MIKE TOWNSEND: Investing in its most elemental form has always been about accumulating wealth, about making a profit by investing in companies that continue to grow and succeed.
But millions of investors are trying to do more than just profit—they're trying to use their investments to support causes and principles they care about, to make statements about the kinds of businesses they want to back, to advocate for policies that address the world's most complex issues, maybe even to change the world. Investors today have a dizzying array of options to use their investing to send a message.
They're using what's known as ESG investing—which stands for "environmental, social, and governance" and applies to investing strategies that factor in issues like how a company treats the natural world, how it treats people inside and outside of the company, and how the company is run.
But does it work? Can an investor make solid returns while investing their conscience?
And does it matter? Do ESG investors really have any ability to affect outcomes or force change?
Welcome to WashingtonWise, an original podcast from Charles Schwab. I'm your host, Mike Townsend, and on this show, our goal is to cut through the noise and confusion of the nation's capital and help investors figure out what's really worth paying attention to.
In just a few minutes, my colleague Michael Iachini will join me to talk about the state of ESG investing today, whether you have to sacrifice profit to invest your principles, how to identify companies that share your values, and how Washington policymakers are trying to shape the future of ESG investing.
But first up, let's take a quick look at some of the latest headlines coming out of the nation's capital.
At the top of the list is the passage of the $1.2 trillion infrastructure bill after a crazy week of negotiations among Democrats on Capitol Hill last week. The bill passed the House by a 228-206 margin just after midnight on Saturday morning. It was already approved by the Senate in August and will now be signed into law by the president, giving the White House a big first win in its two-part domestic agenda.
The legislation includes $110 billion for roads and bridges, $66 billion for rail, $65 billion for upgrading the nation's electrical grid, $65 billion for expanding broadband access to rural areas, $39 billion for public transit, $25 billion for airports, and more. President Biden said over the weekend that he expects "shovels in the ground" on projects across the country within two to three months. That may be a bit optimistic, but it's reflective of the White
House's desire to get this money working as quickly as possible—especially with midterm elections now less than a year away.
There were countless times last week when it seemed like a House vote on the infrastructure bill would be delayed yet again. House leaders had missed two self-imposed deadlines for a vote—one in late September and another at the end of October. The hang-up was never about the substance of the infrastructure bill. Rather, it was about the timing of the vote and how it related to the second economic bill, the $1.75 trillion Build Back Better Act, which focuses on climate change and strengthening the social safety net.
House Speaker Nancy Pelosi began last week trying to get both bills passed by the end of the week. But it became clear that moderates were reluctant to vote on the Build Back Better Act without more details about its budget impact. And progressives were reluctant to vote for the infrastructure bill without a guarantee that moderates would back the second bill.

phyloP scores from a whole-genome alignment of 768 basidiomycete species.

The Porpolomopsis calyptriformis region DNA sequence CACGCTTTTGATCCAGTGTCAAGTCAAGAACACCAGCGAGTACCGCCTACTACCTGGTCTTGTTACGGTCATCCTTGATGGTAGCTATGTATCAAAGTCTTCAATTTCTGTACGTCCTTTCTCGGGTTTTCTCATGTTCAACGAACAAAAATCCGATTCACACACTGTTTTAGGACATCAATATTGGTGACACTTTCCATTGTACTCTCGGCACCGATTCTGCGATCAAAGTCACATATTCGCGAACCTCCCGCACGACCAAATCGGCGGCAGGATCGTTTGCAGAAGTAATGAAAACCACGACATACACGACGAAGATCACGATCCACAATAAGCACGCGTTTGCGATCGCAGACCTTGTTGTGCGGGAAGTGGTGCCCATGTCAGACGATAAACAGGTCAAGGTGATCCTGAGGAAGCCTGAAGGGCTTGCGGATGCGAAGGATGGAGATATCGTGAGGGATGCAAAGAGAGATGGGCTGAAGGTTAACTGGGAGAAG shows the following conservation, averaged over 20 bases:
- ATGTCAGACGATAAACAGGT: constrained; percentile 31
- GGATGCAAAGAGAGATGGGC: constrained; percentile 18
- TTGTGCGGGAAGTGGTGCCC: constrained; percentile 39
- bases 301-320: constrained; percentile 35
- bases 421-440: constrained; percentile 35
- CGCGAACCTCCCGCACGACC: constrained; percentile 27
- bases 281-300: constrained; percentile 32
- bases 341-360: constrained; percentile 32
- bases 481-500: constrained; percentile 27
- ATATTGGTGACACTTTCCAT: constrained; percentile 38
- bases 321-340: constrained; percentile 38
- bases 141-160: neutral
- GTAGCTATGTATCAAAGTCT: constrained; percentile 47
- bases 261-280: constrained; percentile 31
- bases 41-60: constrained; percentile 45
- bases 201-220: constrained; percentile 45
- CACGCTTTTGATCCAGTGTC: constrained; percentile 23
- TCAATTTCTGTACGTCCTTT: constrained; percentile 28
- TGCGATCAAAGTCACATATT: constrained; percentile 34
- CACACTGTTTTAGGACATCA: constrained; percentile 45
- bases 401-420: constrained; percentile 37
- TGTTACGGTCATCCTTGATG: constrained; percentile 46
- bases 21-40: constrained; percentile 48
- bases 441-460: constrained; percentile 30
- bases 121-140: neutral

After hours of negotiations among Democrats, an agreement was finally reached. Progressives would allow a vote on the infrastructure bill only once moderates agreed to a specific timeline to vote on the Build Back Better Act next week. The vote moved forward, and, in the end, 13 Republicans joined with all but six Democrats to pass the bill.
But while the infrastructure bill is now the law of the land, the second package still has a bumpy road ahead before it reaches the finish line. The $3.5 trillion in the original plan was reduced to $1.75 trillion to secure support from moderates in the Senate. To get there, they had to jettison entire programs that were really important to lots of Democrats.
Even if the House passes the bill next week, it still has to go to the Senate, where Democrats still do not have firm commitments from all 50 of their members to support it. It's likely that the Senate will revise the bill yet again. If the Senate makes changes and passes a modified version, it must go back to the House for another vote. Given the back-and-forth, plus the approaching holidays and the looming deadlines for a government shutdown and another debt ceiling battle in early December, it's highly unlikely that the Build Back Better Act will pass Congress until mid-December at the earliest. And some observers think even that may be optimistic. The drama on this bill is far from over.
A couple of things for investors to note about the newest iteration of the bill. The first is that after months of talks, Democrats in the House agreed to raise the cap on the state and local tax deduction. In the 2017 tax law, the so-called "SALT" deduction was capped at $10,000, a figure that disproportionately impacted people in high-tax states, like California, Illinois, Massachusetts, New Jersey, and New York. Lawmakers from those states have been advocating for a repeal of that cap, or at least a significant increase.